We learn something in the silences. They’re not coincidental - they’re an essential part of the script.
‘Fleabag,’ a dark comedy about the tortured antics of a woman in her thirties, does something very similar, in that more about the characters is given away in the spaces between words, rather than the words themselves. The character of Fleabag herself, played by Phoebe Waller-Bridge, even highlights this by how often she states that traumatic incidents in her family are dealt with by her kith and kin in a specific way - “we don’t talk about it.”
There’s even an entire episode towards the end of the first season where Fleabag and her sister Claire spend time in a silent retreat house, a trip that initially prompts scepticism in both of them, but eventually lets them both learn by listening and watching rather than talking.
Fleabag even manages to reconcile with the man who rejected her application for a business loan (Hugh Dennis) when she watches him take part in a course designed to help him overcome his warped view of women in the wake of a sexual harassment complaint. Her silence means he can open up, and she can see that his behaviour during their initial encounter - he asks her to leave his office after she accidentally exposes herself - has a root to it. She can see that he has as many insecurities and regrets as her. As he puts it, “I’m just a very....disappointing man.” Their rapport vastly improves after this encounter.
In the show’s second season, the infamous ‘hot priest’ (Andrew Scott) is one of the few people who notices how much Fleabag hates answering questions, as well as how often she speaks to the camera - a camera that we know is there, but the other characters don’t. The presence of the audience is implied through her quiet nods to the camera, and we, as viewers, are invited to lean into the silences in a way that makes those around her feel excluded. We immediately feel an intimacy with her that makes us more invested in her world, sometimes without even realising it.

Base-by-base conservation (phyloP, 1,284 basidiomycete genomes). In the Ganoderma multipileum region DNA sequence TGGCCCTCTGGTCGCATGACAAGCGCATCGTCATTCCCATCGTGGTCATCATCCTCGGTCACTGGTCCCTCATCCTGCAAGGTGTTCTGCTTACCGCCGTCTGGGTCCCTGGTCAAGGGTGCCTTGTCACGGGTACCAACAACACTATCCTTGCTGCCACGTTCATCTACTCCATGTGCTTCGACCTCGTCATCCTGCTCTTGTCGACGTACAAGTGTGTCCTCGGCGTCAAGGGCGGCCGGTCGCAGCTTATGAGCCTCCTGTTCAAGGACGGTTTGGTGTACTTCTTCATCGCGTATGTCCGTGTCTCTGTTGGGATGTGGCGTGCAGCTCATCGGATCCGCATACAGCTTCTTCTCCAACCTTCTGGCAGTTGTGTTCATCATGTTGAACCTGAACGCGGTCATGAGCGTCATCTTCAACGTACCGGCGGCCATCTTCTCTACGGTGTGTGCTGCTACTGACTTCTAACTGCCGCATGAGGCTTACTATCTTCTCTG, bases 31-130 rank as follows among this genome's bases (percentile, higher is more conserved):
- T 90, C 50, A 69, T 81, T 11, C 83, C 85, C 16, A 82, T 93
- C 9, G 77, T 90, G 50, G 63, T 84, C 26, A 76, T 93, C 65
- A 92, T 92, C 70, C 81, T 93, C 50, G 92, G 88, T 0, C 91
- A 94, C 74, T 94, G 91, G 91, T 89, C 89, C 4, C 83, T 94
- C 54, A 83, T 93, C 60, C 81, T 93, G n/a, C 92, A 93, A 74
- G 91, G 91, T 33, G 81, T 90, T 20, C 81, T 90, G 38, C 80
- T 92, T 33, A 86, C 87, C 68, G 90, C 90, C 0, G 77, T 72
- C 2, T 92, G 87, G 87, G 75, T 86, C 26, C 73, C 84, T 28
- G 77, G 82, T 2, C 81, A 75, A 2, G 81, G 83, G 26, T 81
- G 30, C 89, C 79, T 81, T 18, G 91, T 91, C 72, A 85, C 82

That’s not to suggest that silence isn’t a risky tactic in a script. Many writers fall into the trap of relying too much on actions to fill in the gaps between characters’ conversations, even though it’s a danger to make actions too flowery or descriptive, or leading - after all, theatres have a limited amount of money to spend on sets, especially after the pandemic. The dialogue has to do the heavy-lifting, so silence has to be used within the characters’ interactions, not outside of them.
The 2019 version of ‘Betrayal,’ which was directed by Jamie Lloyd, was a great case-study in what you can achieve with a stripped-back set, containing only a few chairs, a table and three actors. Phoebe Waller-Bridge achieved something similar with the stage version of ‘Fleabag,’ which spawned the TV series. It was one woman on a chair, interacting with the audience.
The message I took home from going back over both sets of scripts, and remembering the productions they spawned, was clear - less is more, and silence can be golden, but it’s still important to let the dialogue do the work. Therefore let your silences speak.